Mounting of the two-stroke free piston engine structures is commonly fatigue loading. Fatigue durability has important issues in the design of free piston linear generator engine structures. In engineering applications, the purpose of fatigue research consists of predicting the fatigue life of structures, increasing fatigue life and simplifying fatigue tests especially fatigue tests of full-scale structures under a random load spectrum. The fatigue life of an engineering structure principally depends upon that of its critical structure members and also depends on the nature of loading, type of the materials, vibration effects and invariants i.e., in automotive the road profiles etc. There is an increasing interest within the internal combustion engine industry in the ability to produce designs that are strong, reliable and safe, whilst also light in weight, economic and easy to produce. These opposing requirements can be satisfied by analytically optimizing components of linear generator engine. In the engine system design, the mounting structure is among the most critical parts. Numerical techniques are necessary to simulate the physical behavior and to evaluate the structural integrity of the different designs. The objectives of the current study are to calculate the fatigue life for a mounting of linear engine using total life and crack initiation methods, to investigate the effect of mean stress on fatigue life and the probabilistic nature of fatigue on the S-N curve via the design criteria.

Finite element based fatigue analysis: The fatigue analysis is used to compute the fatigue life at one location in a structure. For multiple locations the process is repeated using geometry information applicable for each location. Necessary inputs for the fatigue analysis are shown in Fig. 2. The three input information boxes are descriptions of the material properties, loading history and local geometry. All of these inputs are discussed following sections.

Fig. 2: Fatigue analysis prediction strategy

Material information-cyclic or repeated material data based on constant amplitude testing.
Load histories information-measured or simulated load histories applied to a component. The term loads is used to represent forces, displacements, accelerations, etc.
Geometry information-relates the applied load histories to the local stresses and strains at the location of interest. The geometry information is usually derived from finite element (FE) results.

An integrated FE based durability analysis is considered a complete analysis of an entire component. Fatigue life can be estimated for every element in the finite element model and contour plots of life. Geometry information is provided by FE results for each load case applied independently, i.e., the FE results define how an applied load is transformed into a stress or strain at a particular location in the component. Appropriate material data are also provided for the desired fatigue analysis method. The schematic diagram of the integrated finite element based fatigue life prediction analysis is shown in Fig. 3.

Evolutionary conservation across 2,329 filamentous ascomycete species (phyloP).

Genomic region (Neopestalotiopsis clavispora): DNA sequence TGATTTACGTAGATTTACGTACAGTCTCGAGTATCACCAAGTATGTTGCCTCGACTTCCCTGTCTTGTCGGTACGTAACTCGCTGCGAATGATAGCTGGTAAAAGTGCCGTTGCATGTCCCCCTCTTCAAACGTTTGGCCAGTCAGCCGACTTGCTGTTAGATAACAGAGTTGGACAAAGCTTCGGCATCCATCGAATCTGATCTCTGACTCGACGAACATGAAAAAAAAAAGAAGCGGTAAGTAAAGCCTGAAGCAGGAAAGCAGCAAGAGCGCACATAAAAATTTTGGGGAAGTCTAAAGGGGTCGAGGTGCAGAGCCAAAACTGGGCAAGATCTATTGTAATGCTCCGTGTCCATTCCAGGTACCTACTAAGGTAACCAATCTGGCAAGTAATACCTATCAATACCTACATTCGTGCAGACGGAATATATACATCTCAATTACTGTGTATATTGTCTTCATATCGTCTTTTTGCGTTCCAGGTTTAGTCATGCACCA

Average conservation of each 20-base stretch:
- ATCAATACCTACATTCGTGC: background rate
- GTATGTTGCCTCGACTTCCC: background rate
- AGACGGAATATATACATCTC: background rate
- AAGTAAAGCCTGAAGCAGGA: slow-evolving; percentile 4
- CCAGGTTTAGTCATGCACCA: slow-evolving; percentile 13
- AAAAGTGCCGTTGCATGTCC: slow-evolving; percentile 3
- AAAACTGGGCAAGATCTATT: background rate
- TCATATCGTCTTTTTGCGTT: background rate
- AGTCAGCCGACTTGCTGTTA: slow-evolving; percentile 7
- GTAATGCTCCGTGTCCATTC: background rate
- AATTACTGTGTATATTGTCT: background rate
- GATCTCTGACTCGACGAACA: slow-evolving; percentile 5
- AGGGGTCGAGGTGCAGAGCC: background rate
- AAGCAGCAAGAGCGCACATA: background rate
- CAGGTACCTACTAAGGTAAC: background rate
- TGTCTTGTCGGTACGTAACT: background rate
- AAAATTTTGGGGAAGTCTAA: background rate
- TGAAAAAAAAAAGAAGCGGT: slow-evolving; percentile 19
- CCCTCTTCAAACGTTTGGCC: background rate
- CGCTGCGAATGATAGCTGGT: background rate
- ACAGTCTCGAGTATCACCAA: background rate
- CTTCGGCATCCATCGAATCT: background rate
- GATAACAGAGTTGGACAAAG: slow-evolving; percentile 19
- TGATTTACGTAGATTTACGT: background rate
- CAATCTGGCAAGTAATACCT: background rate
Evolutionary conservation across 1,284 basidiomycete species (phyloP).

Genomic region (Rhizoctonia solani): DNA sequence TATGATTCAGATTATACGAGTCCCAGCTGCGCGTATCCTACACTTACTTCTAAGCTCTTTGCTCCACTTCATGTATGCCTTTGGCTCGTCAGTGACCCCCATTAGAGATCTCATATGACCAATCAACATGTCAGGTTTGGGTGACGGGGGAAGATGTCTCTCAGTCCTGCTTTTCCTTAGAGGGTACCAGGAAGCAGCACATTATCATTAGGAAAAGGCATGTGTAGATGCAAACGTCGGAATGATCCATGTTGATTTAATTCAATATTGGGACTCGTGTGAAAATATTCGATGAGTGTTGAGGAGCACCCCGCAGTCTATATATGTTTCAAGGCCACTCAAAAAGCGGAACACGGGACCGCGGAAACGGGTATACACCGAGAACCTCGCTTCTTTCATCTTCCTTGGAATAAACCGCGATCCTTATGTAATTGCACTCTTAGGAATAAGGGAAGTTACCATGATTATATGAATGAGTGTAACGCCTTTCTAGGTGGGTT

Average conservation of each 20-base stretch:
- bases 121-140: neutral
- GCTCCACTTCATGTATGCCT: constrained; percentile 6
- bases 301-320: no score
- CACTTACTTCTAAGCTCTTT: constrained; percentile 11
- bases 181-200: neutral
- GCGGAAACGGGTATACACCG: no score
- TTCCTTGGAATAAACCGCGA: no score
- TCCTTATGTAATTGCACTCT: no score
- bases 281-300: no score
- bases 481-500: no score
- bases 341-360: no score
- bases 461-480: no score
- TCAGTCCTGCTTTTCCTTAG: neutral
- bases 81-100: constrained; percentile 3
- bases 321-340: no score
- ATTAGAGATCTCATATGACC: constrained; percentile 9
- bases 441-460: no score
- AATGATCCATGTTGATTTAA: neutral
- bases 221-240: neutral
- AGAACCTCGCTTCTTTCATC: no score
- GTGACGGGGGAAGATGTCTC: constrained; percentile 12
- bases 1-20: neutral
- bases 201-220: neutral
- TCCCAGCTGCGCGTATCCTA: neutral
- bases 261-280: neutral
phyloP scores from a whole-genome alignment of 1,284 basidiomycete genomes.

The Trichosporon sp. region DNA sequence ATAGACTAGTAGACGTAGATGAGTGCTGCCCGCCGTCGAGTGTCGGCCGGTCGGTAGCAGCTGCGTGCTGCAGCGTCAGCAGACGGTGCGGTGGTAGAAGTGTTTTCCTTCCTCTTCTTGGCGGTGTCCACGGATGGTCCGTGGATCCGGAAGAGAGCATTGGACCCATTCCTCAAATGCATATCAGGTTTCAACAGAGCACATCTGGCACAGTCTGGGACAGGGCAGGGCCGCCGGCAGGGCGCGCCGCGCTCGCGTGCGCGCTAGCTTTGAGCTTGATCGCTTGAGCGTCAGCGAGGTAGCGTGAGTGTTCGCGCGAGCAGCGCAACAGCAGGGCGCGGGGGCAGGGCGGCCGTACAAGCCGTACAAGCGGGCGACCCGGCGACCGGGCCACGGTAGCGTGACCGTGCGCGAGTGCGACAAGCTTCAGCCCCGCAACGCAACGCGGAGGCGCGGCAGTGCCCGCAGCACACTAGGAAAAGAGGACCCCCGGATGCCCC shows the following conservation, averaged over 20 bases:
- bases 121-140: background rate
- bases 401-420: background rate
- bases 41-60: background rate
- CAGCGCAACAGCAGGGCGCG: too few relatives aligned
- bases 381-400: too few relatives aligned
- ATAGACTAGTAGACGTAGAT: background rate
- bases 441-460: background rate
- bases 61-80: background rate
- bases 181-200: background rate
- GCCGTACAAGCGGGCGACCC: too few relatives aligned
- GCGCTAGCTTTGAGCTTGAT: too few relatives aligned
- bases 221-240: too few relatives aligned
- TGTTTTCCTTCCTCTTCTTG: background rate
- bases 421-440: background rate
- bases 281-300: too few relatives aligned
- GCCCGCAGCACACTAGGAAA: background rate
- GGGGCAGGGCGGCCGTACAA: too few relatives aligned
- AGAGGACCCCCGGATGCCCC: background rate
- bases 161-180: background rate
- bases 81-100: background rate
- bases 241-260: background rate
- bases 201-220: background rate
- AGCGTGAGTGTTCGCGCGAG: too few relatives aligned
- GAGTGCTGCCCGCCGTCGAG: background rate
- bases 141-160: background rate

Fatigue analysis methods: Fatigue analyses can be carrying out one of three basic methodologies, i.e., the total-life approach, the crack initiation approach and crack propagation approach. The total-life (stress-life) approach was first applied over a hundred years ago (Wöhler, 1867) and considers nominal elastic stresses and how they are related to life. The crack initiation (strain-life approach) considers elastic-plastic local stresses and strains. It represents more fundamental approach and is used to determine the number of cycles required to initiate a small engineering cracks. Crack propagation or linear elastic fracture mechanics (LEFM) approach is used to predict how quickly pre-existing cracks grow and to estimate how many loading cycles are required to grow these to a critical size when catastrophic failure would occur. First two methods are used in this study and briefly discussed these two methods in the following sections.

The fatigue total-life (S-N) approach is usually used for the life prediction of components subjected to high cycle fatigue, where stresses are mainly elastic.

Fig. 3: Integrated finite element based fatigue life prediction analysis

This approach emphasizes nominal stresses rather than local stresses. It uses the material stress-life curve and employs fatigue notch factors to account for stress concentrations, empirical modification factors for surface finish effects and analytical equations such as modified Goodman and Gerber equation to account for mean stress effects. The modified Goodman and Gerber equations are given by Eq. 1 and 2, respectively.

(1)

(2)

where, σa, Se, σm and Su are the alternating stress in the presence of mean stress, alternating stress for equivalent completely reversed loading, the mean stress and the ultimate tensile strength, respectively. The typical representation of these mean stress correction methods is shown in Fig. 4.